In the early years it was too difficult to get in touch with someone, you were looking for FAX or telephone on the records of the artists that you like. Later came the email but it was difficult to find the email of your favorite artist! Then came My Space then Facebook. Social media in the beginning helped a lot to get in touch with the right people. Now it is a mess, too much spam and not even email helps with the GDPR rules. But if you really want something, the cosmos conspires to make it happen. The most important thing is that the contacts are based in music, regardless of the artist’s popularity, so closer collaboration relationships are always created, whether it is a production, an event or a podcast. The most important thing is friendship, like for example Alex Retsis, Alexander Kowalski and Hendrik Vaak from Sender Berlin, who have been friends for over 20 years and have done many projects together.

As Modular Expansion celebrates its 25th anniversary, what special events or releases can fans expect in commemoration of this milestone?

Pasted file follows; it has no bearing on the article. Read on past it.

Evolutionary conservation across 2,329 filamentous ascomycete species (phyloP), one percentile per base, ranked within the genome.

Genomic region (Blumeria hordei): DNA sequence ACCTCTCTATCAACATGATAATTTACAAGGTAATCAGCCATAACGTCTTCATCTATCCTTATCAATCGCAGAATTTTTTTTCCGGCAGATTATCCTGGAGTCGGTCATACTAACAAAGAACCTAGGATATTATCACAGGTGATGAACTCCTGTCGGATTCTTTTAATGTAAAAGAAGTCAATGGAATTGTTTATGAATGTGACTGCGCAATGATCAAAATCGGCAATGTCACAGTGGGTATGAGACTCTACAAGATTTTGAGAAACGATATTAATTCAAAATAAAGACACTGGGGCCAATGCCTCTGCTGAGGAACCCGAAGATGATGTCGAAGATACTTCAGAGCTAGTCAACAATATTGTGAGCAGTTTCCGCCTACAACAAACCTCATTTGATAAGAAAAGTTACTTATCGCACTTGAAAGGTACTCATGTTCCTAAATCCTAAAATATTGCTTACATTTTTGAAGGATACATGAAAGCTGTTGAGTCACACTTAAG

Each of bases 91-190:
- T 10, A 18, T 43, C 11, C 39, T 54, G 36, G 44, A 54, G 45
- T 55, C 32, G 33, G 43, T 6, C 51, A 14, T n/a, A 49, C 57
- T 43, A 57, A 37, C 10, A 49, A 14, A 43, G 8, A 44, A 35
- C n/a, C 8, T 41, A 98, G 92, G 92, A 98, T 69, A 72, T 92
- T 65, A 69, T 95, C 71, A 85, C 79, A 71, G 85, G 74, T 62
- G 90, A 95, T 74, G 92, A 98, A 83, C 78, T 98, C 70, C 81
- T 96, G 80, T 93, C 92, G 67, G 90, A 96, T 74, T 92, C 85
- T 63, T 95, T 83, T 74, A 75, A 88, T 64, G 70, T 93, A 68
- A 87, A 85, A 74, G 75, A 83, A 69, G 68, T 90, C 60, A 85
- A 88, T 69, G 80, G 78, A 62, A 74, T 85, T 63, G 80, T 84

I realized that we have a 25 year anniversary in November haha. We have already presented an event at Renate in Berlin and a separate event in Athens with artists involved in the history of Modular Expansion. We also released two vinyls, George Apergis “Retrograde” and Emex “Touch Infinity” and a lot of Podcasts. We are preparing for the next 25 years, who is in?

Could you delve into the creative process and inspiration behind your recent release, “Hi’iaka”? How does it fit into the broader narrative of your musical journey?